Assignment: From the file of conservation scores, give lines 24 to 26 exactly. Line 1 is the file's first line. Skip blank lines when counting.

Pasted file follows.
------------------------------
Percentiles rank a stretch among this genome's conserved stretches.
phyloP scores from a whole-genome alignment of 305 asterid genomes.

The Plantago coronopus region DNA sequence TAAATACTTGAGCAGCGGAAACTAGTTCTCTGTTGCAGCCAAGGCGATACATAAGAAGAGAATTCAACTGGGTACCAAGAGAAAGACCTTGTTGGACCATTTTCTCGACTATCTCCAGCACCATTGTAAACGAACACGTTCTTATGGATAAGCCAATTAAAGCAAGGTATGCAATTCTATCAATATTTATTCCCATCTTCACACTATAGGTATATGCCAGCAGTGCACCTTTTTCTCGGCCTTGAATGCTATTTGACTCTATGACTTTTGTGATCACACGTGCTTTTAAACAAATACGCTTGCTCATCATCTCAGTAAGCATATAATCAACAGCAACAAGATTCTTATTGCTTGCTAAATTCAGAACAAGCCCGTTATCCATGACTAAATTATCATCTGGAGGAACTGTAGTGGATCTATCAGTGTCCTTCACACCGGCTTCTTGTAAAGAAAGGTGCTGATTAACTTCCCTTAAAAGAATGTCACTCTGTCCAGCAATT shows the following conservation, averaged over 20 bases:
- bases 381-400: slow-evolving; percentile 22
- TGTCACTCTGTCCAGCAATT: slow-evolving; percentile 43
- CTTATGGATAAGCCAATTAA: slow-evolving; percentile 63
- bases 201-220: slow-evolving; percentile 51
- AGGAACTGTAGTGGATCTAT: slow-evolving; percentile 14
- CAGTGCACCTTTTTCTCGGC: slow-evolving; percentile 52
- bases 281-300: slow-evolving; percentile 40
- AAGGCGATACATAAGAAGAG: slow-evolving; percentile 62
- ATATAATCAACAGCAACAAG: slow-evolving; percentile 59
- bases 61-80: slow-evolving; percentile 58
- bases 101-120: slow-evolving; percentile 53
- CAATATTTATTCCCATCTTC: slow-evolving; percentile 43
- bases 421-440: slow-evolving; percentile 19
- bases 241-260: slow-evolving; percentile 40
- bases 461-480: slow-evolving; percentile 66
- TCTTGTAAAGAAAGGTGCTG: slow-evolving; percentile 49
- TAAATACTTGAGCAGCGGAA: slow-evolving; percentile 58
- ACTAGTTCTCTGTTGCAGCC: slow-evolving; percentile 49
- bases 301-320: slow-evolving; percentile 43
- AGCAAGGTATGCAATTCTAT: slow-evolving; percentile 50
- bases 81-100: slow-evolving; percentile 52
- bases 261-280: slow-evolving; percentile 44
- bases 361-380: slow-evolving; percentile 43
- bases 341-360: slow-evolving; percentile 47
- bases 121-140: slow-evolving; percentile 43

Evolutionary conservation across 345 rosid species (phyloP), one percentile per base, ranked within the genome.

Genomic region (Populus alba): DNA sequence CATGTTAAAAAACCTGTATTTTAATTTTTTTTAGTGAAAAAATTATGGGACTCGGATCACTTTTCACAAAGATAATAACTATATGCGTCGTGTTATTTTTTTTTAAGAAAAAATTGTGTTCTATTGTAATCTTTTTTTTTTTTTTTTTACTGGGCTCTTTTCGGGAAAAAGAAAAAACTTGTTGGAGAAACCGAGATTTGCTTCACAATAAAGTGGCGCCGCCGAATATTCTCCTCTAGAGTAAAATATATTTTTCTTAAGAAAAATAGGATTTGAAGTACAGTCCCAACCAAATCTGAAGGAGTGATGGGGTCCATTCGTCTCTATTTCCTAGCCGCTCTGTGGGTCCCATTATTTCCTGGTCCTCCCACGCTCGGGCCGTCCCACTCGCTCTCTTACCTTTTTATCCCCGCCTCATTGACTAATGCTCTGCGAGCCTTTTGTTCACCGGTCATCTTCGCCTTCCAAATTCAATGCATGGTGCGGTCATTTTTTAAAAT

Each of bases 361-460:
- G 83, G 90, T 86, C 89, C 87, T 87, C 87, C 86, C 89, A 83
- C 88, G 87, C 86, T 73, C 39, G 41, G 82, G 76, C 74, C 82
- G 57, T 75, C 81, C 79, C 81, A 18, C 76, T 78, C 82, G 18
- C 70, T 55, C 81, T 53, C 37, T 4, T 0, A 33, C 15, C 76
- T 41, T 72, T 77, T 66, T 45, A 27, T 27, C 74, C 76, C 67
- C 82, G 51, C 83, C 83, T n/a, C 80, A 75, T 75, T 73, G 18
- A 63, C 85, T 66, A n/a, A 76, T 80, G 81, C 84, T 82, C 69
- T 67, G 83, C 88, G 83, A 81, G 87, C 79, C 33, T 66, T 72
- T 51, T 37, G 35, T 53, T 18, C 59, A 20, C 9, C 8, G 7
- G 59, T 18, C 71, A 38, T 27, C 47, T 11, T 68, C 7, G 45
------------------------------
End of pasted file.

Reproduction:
- bases 81-100: slow-evolving; percentile 52
- bases 261-280: slow-evolving; percentile 44
- bases 361-380: slow-evolving; percentile 43